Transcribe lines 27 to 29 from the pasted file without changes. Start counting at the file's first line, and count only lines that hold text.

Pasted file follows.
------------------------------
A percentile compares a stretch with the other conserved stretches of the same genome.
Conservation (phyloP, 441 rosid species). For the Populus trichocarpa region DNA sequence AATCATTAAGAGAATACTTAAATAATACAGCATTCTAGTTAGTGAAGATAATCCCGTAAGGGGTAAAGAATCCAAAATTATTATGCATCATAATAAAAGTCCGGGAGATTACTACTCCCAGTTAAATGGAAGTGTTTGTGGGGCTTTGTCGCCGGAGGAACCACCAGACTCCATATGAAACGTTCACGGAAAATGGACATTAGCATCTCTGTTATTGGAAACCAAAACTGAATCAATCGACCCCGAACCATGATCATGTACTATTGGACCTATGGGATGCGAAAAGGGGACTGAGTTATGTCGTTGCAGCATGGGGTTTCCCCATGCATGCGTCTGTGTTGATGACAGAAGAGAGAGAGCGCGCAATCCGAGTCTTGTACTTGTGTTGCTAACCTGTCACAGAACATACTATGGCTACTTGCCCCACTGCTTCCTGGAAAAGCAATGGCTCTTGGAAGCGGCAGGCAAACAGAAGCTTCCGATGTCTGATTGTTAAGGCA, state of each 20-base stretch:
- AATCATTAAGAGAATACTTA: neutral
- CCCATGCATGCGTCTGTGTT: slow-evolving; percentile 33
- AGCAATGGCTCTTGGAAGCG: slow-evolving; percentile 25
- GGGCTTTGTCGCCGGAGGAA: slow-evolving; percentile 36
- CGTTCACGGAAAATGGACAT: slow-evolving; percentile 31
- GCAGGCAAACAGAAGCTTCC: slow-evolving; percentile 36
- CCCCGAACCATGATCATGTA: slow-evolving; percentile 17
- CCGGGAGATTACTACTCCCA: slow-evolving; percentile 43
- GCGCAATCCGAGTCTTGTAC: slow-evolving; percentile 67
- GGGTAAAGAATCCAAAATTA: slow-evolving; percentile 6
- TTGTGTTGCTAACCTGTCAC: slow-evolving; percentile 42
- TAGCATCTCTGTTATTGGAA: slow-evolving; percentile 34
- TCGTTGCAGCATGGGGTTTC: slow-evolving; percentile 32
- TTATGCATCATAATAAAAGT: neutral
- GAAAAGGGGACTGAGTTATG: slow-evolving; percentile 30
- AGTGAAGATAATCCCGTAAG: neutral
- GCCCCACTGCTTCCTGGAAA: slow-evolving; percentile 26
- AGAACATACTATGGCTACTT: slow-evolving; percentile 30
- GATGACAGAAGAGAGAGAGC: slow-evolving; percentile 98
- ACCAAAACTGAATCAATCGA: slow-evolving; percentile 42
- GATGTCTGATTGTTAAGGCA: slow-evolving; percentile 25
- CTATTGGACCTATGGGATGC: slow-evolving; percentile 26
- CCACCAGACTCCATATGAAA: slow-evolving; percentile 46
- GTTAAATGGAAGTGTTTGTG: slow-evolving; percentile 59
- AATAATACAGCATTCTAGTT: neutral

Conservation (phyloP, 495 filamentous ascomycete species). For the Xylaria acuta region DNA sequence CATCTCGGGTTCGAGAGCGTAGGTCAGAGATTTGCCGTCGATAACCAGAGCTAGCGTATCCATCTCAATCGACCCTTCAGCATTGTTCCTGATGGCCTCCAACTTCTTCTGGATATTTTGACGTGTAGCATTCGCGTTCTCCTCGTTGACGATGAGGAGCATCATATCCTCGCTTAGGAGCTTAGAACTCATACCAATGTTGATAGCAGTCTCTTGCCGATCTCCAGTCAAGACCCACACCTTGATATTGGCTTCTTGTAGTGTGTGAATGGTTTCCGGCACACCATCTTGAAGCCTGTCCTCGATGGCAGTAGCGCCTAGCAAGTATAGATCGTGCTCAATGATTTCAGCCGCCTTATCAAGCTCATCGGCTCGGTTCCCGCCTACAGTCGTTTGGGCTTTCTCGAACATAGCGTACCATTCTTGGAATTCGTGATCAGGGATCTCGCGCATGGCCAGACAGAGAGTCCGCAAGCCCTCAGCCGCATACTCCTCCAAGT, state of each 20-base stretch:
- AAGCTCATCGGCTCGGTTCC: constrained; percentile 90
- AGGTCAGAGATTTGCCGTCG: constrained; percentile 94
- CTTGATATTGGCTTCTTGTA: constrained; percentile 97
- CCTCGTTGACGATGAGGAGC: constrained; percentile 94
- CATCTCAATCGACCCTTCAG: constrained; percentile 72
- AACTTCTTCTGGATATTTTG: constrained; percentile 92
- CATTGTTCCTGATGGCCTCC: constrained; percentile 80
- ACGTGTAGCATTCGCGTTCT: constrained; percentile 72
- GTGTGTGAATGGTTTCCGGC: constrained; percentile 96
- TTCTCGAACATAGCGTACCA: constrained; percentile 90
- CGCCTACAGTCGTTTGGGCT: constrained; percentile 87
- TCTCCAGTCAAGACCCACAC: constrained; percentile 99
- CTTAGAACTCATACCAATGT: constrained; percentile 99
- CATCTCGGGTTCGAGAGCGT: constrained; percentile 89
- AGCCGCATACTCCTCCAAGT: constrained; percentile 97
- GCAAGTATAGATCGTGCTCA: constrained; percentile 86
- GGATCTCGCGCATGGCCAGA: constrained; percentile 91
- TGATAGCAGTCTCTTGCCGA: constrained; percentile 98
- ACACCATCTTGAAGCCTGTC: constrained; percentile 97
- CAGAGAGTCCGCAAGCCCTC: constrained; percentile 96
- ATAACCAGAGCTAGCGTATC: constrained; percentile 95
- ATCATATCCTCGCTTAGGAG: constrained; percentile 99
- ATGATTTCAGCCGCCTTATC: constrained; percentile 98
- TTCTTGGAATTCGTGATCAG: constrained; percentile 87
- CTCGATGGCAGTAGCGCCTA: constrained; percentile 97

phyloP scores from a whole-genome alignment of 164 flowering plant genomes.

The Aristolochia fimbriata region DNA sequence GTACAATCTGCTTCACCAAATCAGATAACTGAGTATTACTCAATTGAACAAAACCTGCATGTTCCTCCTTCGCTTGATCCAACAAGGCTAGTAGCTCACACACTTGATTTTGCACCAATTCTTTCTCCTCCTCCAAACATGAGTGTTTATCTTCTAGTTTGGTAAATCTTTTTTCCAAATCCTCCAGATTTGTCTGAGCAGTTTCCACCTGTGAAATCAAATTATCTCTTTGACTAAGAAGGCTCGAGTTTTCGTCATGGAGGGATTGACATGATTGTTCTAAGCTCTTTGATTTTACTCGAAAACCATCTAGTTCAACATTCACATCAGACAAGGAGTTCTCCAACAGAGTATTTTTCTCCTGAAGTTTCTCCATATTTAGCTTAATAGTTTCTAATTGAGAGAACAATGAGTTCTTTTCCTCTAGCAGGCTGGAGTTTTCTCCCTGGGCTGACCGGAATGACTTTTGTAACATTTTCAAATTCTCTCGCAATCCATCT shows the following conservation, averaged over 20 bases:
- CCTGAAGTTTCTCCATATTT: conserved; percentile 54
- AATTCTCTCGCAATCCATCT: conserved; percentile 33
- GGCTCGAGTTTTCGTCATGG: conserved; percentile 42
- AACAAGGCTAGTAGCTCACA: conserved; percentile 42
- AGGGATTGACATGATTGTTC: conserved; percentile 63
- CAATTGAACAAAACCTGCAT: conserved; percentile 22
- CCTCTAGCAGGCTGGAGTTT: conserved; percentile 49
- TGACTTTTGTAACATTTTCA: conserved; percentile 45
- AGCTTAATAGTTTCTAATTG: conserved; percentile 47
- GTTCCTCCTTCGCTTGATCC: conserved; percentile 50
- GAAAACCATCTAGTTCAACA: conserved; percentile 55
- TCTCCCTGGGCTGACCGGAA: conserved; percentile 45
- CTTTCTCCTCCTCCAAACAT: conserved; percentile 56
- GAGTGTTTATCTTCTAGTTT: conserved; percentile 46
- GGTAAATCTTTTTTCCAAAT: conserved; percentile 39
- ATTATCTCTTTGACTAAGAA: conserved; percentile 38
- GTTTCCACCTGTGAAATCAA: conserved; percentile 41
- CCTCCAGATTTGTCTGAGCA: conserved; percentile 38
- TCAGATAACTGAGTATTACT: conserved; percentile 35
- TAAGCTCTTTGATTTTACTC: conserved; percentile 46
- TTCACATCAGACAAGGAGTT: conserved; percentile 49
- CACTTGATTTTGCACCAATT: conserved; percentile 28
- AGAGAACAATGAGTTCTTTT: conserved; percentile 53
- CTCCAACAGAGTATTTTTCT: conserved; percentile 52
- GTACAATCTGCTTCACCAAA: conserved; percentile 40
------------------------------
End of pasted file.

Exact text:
- AATAATACAGCATTCTAGTT: neutral

Conservation (phyloP, 495 filamentous ascomycete species). For the Xylaria acuta region DNA sequence CATCTCGGGTTCGAGAGCGTAGGTCAGAGATTTGCCGTCGATAACCAGAGCTAGCGTATCCATCTCAATCGACCCTTCAGCATTGTTCCTGATGGCCTCCAACTTCTTCTGGATATTTTGACGTGTAGCATTCGCGTTCTCCTCGTTGACGATGAGGAGCATCATATCCTCGCTTAGGAGCTTAGAACTCATACCAATGTTGATAGCAGTCTCTTGCCGATCTCCAGTCAAGACCCACACCTTGATATTGGCTTCTTGTAGTGTGTGAATGGTTTCCGGCACACCATCTTGAAGCCTGTCCTCGATGGCAGTAGCGCCTAGCAAGTATAGATCGTGCTCAATGATTTCAGCCGCCTTATCAAGCTCATCGGCTCGGTTCCCGCCTACAGTCGTTTGGGCTTTCTCGAACATAGCGTACCATTCTTGGAATTCGTGATCAGGGATCTCGCGCATGGCCAGACAGAGAGTCCGCAAGCCCTCAGCCGCATACTCCTCCAAGT, state of each 20-base stretch:
- AAGCTCATCGGCTCGGTTCC: constrained; percentile 90